The phrase "substitution" includes the use of a chemically derivatized residue in place of a non-derivatized residue provided that such modified pectin, modified D-galacturonan, oligogalacturonate and polygalacturonate display the requisite immunological activity.
"Chemical derivative" refers to a subject modified pectin, modified D-galacturonan, oligogalacturonate and polygalacturonate having one or more residues chemically derivatized by reaction of a functional side group. Additional residues may also be added for the purpose of providing a "linker" by which the modified pectin, modified D-galacturonan, oligogalacturonate and polygalacturonate of this invention can be conveniently affixed to a label or solid matrix or carrier. Labels, solid matrices and carriers that can be used with the polypeptides of this invention are described herein below.
The present invention encompasses a modified pectin, modified D-galacturonan, oligogalacturonate and polygalacturonate in which the monosaccharide subunit(s) have one O-acetylated carbon, preferably two O-acetylated carbons. In one embodiment, at least C3 or C2 is O-acetylated. In another embodiment, C3 and C2 are O-acetylated. In a preferred embodiment, at least 50% of C2 and C3 are O-acetylated.
The Vi molecule has N-acetyl groups at position C2 and O-acetyl groups at position C3. If all of the C2 positions have acetyl groups and all the C3 positions on Vi contain acetyl groups, then by definition, the Vi molecule is theoretically 200% fully acetylated. In most preparations of Vi the percent acetylation varies. The C2 position is usually about 100% N-acetylated and the C3 position is from about 60-90% O-acetylated depending on normal variation in preparations of Vi. The modified pectin, D-galacturonan, oligogalacturonate and polygalacturonate of the present invention approximates the total percent acetylation of Vi.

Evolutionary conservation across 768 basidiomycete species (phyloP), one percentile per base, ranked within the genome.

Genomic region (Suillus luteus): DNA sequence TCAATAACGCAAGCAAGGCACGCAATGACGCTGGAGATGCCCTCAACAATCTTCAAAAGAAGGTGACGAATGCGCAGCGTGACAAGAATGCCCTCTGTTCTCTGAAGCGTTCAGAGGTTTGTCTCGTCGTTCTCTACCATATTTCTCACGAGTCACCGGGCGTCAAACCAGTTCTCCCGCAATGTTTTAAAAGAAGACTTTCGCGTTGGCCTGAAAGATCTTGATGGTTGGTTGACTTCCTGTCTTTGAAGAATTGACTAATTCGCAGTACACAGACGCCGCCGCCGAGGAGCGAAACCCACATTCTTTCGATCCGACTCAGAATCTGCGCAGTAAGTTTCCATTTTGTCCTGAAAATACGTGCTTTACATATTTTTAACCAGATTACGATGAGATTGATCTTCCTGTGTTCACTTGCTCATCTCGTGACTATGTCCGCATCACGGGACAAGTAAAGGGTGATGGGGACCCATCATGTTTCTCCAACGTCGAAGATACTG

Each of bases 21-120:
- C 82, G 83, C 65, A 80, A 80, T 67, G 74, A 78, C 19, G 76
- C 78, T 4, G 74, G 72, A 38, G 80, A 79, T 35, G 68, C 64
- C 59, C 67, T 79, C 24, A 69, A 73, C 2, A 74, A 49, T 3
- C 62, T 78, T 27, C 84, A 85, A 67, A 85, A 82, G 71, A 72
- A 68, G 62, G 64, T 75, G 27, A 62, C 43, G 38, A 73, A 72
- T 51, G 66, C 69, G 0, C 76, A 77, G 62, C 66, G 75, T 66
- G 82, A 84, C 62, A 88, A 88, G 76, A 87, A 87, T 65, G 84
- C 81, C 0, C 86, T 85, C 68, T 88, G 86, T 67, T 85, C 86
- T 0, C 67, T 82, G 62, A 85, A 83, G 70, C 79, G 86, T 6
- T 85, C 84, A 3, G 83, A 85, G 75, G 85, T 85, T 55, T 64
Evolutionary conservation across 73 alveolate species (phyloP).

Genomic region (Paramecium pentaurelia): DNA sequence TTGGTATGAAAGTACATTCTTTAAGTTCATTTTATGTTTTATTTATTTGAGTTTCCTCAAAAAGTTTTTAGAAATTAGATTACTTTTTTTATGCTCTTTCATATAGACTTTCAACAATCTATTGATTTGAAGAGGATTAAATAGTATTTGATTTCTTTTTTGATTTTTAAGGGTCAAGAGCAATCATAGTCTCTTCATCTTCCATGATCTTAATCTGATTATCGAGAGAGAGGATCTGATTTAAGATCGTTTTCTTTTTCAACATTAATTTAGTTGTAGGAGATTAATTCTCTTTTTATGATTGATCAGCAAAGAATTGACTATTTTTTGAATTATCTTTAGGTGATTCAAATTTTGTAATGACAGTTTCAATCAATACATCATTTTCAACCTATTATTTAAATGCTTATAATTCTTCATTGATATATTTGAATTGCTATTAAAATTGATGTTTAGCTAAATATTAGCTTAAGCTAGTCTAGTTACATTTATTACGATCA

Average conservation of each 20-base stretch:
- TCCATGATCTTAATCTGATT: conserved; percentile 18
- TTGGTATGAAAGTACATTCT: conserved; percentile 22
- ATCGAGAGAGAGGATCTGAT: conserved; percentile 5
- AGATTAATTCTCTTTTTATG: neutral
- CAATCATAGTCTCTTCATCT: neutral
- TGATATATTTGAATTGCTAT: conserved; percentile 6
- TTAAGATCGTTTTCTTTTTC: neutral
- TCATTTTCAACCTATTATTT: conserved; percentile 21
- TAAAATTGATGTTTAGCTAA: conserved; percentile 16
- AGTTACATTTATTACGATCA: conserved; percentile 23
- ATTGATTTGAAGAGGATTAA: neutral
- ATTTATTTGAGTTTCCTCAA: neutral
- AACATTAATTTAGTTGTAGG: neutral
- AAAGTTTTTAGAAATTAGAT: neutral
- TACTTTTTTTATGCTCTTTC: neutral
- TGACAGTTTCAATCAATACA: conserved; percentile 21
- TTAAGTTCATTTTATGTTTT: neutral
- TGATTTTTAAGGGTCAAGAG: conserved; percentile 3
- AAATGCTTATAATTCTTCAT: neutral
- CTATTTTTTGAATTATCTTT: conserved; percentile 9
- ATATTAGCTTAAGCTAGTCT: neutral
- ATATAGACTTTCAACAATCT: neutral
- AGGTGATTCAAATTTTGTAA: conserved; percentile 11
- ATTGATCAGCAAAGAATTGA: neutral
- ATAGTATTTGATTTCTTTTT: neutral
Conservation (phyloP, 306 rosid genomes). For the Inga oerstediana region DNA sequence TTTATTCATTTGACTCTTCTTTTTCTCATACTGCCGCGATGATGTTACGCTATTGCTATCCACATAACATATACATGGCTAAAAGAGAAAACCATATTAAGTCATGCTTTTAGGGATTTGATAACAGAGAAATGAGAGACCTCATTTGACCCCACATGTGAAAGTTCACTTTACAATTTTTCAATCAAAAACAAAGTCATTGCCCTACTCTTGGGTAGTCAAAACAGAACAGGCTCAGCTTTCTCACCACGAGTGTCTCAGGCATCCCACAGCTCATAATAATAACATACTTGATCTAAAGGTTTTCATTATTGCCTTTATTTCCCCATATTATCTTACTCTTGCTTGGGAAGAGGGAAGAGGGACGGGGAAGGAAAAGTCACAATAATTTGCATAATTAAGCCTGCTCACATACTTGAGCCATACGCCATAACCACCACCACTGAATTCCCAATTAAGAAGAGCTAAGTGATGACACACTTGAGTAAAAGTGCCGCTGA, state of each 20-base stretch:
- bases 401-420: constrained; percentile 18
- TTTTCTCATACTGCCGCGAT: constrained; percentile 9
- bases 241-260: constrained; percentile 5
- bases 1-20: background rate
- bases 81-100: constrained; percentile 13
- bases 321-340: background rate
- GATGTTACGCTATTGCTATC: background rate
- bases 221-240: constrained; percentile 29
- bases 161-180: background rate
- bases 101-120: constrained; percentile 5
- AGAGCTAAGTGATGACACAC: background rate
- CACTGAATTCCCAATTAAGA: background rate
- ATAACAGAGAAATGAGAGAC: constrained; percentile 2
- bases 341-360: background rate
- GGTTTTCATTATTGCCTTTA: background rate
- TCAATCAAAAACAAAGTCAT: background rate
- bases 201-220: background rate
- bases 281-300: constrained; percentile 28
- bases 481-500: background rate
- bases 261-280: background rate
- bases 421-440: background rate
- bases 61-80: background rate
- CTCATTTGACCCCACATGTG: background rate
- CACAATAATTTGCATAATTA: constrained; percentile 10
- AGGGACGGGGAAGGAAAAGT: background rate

The modified pectin, D-galacturonan, oligogalacturonate and polygalacturate of the present invention are from about 50% to about 200% O-acetylated, preferably from about 80% to about 200% O-acetylated, more preferably from about 160% to about 190% O-acetylated.
In one embodiment, the modified pectin and the modified D-galacturonan, oligogalacturonate and polygalacturate of the present invention has a molar ratio of O-acetyl groups/mole galacturonan sufficient to elicit antibodies that bind to Vi. The molar ratio may be at least 0.5 mole of O-acetyl/mole galacturonan (Gal A), preferably at least 1.6 moles O-acetyl/mole Gal A, more preferably between about 1.6 and about 1.9 moles O-acetyl/mole Gal A. In one embodiment, the ratio is about 1.9 moles O-acetyl/mole Gal A.